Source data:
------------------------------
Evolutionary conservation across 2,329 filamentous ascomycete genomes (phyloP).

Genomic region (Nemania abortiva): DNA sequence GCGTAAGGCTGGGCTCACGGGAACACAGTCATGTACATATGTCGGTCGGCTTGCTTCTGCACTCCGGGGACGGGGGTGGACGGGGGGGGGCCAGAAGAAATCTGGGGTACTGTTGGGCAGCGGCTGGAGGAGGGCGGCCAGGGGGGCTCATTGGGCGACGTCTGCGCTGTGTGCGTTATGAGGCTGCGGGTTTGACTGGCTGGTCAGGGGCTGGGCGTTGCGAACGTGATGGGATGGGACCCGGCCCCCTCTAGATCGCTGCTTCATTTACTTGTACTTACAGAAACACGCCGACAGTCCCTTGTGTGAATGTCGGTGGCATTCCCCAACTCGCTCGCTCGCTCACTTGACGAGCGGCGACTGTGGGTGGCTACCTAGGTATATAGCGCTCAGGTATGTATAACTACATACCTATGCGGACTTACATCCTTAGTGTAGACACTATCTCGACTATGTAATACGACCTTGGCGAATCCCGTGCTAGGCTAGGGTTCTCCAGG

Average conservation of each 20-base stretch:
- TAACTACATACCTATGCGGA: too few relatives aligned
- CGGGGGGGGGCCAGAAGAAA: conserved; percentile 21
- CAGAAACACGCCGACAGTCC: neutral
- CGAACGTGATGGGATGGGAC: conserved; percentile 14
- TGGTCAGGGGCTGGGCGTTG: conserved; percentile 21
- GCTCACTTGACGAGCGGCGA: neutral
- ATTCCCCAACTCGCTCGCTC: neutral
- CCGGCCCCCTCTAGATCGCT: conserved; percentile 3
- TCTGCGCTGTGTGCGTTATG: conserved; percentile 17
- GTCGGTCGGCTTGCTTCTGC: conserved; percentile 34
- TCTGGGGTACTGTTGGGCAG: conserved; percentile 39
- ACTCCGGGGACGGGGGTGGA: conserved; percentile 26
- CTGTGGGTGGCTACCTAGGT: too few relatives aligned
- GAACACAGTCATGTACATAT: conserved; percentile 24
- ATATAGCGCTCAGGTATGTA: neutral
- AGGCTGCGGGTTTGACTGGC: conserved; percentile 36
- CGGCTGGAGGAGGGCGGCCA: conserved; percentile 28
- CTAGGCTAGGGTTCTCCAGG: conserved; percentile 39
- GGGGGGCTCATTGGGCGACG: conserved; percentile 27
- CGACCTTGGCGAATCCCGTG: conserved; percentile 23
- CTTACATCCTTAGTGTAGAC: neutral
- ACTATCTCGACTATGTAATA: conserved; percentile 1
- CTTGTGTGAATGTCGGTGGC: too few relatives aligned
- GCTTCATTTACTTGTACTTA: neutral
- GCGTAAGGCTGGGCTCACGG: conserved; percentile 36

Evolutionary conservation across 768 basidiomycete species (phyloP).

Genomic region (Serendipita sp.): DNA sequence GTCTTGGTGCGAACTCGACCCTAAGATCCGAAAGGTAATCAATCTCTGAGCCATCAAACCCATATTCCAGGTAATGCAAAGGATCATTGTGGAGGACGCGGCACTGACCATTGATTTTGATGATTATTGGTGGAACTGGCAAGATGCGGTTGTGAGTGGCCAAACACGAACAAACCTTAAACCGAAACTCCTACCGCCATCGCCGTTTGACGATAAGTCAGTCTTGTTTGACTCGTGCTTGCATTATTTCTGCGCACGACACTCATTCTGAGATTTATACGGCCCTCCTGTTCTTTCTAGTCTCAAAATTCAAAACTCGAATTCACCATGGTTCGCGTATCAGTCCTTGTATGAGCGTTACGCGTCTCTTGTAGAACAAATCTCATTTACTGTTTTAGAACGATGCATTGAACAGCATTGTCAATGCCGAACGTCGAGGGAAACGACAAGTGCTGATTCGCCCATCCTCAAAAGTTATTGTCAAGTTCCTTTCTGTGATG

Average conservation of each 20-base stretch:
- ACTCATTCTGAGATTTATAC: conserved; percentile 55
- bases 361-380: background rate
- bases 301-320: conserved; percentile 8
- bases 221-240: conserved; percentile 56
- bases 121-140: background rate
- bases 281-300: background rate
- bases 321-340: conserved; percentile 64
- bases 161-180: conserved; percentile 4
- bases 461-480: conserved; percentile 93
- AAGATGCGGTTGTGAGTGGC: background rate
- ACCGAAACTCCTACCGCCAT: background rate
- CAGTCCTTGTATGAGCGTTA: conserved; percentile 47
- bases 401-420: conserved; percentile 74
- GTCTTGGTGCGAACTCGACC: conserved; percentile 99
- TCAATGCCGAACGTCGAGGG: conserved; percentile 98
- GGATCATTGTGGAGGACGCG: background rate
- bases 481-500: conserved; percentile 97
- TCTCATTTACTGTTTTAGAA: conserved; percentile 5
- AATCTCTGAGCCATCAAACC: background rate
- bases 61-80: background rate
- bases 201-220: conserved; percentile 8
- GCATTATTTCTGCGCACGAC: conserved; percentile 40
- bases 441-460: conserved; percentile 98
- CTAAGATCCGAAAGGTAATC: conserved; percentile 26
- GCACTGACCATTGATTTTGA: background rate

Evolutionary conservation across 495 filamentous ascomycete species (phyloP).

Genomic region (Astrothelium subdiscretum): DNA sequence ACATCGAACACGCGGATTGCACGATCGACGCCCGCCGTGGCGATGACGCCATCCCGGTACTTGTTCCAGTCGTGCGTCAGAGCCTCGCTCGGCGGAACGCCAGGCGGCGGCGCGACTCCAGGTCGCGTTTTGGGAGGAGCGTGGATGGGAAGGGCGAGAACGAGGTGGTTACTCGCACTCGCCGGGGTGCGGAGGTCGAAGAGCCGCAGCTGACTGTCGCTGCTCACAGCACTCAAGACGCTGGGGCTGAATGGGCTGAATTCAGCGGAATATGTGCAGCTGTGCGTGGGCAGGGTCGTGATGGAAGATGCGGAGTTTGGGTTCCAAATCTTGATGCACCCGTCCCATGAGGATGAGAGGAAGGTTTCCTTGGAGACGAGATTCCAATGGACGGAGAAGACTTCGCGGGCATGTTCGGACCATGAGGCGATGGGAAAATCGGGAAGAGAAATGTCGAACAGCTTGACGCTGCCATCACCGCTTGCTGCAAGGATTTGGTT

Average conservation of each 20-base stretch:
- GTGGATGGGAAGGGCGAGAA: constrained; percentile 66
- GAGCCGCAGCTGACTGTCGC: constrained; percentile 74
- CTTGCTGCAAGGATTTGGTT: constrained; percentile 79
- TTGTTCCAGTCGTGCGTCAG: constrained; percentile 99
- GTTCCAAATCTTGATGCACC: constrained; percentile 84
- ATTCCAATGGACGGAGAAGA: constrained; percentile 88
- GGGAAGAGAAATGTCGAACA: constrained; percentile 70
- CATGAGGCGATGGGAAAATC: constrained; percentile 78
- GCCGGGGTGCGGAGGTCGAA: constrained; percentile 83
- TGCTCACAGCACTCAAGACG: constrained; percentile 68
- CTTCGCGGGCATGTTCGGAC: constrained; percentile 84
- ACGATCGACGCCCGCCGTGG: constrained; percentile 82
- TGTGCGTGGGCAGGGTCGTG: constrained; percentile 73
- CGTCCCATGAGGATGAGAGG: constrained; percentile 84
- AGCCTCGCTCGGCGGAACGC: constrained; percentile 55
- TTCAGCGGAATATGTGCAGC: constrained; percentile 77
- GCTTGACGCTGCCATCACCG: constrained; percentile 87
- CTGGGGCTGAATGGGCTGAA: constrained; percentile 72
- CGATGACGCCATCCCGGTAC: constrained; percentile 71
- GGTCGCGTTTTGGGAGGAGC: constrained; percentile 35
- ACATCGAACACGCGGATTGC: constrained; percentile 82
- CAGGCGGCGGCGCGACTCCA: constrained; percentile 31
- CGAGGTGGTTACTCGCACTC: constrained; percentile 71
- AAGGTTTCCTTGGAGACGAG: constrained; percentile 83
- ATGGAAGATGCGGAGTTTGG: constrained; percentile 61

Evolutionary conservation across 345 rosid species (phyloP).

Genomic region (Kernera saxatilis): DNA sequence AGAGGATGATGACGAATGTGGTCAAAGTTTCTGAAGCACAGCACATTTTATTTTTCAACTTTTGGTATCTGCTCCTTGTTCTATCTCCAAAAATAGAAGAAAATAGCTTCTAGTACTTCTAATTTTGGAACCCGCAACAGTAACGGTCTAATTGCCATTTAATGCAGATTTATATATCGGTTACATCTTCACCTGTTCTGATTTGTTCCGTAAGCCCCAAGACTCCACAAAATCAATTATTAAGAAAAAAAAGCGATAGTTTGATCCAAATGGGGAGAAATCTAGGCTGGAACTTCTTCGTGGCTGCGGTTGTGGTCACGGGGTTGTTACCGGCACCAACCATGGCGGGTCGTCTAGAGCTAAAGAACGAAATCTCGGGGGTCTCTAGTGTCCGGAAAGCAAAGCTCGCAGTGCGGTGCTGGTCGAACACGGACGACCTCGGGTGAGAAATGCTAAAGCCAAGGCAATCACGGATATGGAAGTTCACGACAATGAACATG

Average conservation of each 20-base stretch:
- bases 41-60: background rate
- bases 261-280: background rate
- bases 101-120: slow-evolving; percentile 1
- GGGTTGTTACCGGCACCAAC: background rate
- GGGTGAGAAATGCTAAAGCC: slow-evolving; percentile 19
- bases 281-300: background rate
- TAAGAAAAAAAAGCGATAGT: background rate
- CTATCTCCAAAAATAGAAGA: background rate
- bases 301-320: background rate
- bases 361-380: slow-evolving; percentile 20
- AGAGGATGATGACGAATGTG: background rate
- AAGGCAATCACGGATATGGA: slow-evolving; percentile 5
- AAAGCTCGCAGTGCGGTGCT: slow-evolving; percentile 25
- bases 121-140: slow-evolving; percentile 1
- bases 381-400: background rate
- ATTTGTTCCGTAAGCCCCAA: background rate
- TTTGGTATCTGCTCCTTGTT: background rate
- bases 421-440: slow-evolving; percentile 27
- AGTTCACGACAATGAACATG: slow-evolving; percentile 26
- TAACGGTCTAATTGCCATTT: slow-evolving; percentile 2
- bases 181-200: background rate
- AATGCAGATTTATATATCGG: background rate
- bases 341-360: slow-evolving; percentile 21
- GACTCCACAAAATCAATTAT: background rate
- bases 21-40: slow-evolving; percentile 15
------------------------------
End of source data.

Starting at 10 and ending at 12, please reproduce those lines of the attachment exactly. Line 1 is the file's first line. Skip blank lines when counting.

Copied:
- ATTCCCCAACTCGCTCGCTC: neutral
- CCGGCCCCCTCTAGATCGCT: conserved; percentile 3
- TCTGCGCTGTGTGCGTTATG: conserved; percentile 17